Senator Holstlaw was the first witness examined by the state. He testified that A. B. Johnston of Springfield met him in Otto M. Frier’s room in the St. Nicholas hotel the night before the legislative furniture contract to the Fjord & Johnston company was awarded and that Johnston said to him: “I will give you $1,500 if we get the furniture contract. That is $500 more than I am paying either Clark or Pemberton.”
No One Else Hears Offer.
No one else was in the room, said Holstlaw. Frier was in the room when Holstlaw entered, but left before Johnston began his talk. Holstlaw testified that Clark said he thought the members of the commission should get something out of the contract. He did not remember hearing Pemberton say anything about getting money out of letting the contract. “Pemberton and Clark both said,” declared Holstlaw, “that we all wanted to stick together in this transaction.” Holstlaw declared that every statement he had made in his confession to the state’s attorney and grand jury was true.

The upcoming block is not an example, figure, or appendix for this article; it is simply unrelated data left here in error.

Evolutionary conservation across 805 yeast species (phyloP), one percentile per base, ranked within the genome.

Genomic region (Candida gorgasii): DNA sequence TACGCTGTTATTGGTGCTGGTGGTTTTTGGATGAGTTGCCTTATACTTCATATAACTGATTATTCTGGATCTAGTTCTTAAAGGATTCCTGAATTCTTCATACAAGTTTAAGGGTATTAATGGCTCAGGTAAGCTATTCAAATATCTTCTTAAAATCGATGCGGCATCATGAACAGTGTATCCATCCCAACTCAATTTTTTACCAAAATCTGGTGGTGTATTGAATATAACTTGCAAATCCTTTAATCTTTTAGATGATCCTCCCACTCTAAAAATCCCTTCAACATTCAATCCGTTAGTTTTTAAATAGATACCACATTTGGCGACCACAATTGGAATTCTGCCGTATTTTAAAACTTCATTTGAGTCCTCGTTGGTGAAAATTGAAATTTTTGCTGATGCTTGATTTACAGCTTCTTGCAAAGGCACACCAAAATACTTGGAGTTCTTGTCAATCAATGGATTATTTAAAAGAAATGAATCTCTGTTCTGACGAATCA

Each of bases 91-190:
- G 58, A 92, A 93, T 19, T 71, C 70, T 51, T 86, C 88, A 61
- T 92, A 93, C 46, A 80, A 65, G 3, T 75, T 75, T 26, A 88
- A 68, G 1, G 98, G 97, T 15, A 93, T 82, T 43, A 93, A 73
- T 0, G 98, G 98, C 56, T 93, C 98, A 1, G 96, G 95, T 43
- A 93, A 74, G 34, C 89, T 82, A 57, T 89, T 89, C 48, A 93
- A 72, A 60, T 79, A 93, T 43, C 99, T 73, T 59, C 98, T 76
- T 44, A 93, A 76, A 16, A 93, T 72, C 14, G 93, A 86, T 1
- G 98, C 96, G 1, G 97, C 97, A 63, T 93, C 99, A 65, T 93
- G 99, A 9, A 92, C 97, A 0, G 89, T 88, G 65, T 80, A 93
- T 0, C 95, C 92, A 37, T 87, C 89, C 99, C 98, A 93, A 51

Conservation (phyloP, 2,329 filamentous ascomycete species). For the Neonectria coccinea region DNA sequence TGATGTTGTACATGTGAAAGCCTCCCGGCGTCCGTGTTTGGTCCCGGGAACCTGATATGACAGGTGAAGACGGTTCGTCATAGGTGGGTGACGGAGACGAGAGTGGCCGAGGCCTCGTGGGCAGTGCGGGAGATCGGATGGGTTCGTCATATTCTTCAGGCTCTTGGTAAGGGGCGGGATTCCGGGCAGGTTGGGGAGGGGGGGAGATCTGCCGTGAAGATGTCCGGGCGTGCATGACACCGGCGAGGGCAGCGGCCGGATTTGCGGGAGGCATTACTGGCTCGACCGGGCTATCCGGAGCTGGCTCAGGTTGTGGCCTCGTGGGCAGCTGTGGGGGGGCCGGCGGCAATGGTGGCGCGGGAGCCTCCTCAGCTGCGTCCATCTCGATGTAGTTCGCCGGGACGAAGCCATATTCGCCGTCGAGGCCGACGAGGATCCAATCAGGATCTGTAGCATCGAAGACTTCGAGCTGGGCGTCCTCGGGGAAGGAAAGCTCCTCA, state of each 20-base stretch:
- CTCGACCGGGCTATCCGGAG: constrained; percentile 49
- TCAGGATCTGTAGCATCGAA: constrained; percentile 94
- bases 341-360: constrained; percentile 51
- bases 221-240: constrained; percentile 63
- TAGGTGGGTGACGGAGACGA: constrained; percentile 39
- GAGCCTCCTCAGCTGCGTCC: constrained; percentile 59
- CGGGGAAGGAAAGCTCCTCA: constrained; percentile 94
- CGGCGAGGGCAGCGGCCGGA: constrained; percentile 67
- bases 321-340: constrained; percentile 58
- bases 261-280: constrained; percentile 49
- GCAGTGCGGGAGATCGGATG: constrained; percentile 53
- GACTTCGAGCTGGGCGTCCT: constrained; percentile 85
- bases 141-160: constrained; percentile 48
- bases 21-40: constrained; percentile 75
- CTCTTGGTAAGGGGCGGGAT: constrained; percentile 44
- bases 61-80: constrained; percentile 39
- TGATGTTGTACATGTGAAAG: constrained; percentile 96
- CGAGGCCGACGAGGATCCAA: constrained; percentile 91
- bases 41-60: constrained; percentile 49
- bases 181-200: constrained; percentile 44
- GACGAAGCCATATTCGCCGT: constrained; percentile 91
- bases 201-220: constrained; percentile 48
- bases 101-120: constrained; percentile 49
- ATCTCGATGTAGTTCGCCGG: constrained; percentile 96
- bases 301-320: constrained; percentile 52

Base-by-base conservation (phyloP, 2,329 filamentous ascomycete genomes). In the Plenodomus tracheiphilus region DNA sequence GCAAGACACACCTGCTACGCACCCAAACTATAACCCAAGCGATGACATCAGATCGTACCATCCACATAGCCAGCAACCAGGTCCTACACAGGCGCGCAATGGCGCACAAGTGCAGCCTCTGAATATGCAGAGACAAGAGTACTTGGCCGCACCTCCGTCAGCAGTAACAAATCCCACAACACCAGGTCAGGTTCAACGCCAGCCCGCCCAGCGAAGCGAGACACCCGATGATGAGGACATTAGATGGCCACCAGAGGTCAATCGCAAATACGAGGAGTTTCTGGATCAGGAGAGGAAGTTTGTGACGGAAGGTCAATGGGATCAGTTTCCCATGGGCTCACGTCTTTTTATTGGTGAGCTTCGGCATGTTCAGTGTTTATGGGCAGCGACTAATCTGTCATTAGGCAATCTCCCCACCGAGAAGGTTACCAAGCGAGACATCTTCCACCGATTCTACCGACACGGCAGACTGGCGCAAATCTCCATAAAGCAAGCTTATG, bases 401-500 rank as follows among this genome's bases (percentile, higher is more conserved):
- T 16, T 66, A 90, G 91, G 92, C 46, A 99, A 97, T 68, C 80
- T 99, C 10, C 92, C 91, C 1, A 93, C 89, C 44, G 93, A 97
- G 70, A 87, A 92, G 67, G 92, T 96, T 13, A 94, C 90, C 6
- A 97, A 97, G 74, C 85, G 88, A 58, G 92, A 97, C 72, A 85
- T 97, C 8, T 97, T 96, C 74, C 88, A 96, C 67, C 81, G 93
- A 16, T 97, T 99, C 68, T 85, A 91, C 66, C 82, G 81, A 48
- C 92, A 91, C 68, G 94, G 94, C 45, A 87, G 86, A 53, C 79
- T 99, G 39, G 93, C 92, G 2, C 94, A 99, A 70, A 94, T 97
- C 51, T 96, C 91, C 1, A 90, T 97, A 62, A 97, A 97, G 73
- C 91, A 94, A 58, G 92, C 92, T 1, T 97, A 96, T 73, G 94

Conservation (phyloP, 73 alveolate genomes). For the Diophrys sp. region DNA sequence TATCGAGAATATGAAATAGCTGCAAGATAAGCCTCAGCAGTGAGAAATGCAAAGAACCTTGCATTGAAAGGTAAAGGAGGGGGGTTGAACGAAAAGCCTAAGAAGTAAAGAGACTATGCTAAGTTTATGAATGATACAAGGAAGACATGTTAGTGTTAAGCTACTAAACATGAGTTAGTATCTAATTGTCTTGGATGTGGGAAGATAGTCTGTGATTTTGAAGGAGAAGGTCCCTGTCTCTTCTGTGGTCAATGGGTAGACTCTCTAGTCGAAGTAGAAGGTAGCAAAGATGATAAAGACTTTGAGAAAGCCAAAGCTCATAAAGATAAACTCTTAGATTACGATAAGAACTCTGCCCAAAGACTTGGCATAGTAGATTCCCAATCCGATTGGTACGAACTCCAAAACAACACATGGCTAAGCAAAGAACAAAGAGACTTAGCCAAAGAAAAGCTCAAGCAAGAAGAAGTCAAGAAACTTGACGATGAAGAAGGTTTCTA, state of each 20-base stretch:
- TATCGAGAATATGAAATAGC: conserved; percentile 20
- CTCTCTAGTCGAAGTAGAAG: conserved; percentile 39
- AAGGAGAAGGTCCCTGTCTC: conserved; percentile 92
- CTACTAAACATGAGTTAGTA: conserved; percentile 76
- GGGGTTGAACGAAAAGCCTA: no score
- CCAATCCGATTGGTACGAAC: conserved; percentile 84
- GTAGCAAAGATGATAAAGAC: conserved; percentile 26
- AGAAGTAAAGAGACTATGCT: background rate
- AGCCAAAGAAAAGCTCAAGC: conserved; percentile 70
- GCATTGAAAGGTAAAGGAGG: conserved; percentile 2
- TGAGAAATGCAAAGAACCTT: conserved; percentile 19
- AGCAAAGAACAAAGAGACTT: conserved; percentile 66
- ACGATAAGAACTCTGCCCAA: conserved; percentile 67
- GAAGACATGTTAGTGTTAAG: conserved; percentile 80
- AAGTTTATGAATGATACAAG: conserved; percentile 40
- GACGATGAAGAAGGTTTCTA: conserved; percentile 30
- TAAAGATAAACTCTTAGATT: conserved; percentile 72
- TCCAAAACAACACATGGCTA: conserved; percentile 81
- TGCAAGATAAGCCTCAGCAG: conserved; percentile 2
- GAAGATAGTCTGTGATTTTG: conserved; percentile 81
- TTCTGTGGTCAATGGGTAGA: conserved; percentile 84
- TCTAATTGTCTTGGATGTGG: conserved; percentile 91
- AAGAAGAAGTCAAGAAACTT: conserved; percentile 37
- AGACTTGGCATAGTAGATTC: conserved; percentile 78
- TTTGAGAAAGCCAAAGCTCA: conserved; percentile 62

SOLONS DENY BRIBE CHARGE __________________ PEMBERTON AND CLARK TESTIFY IN FURNITURE GRAFT CASE. _________________ Both Assert No Money Was Offered Them for Their Votes in Desk Contracts. ________________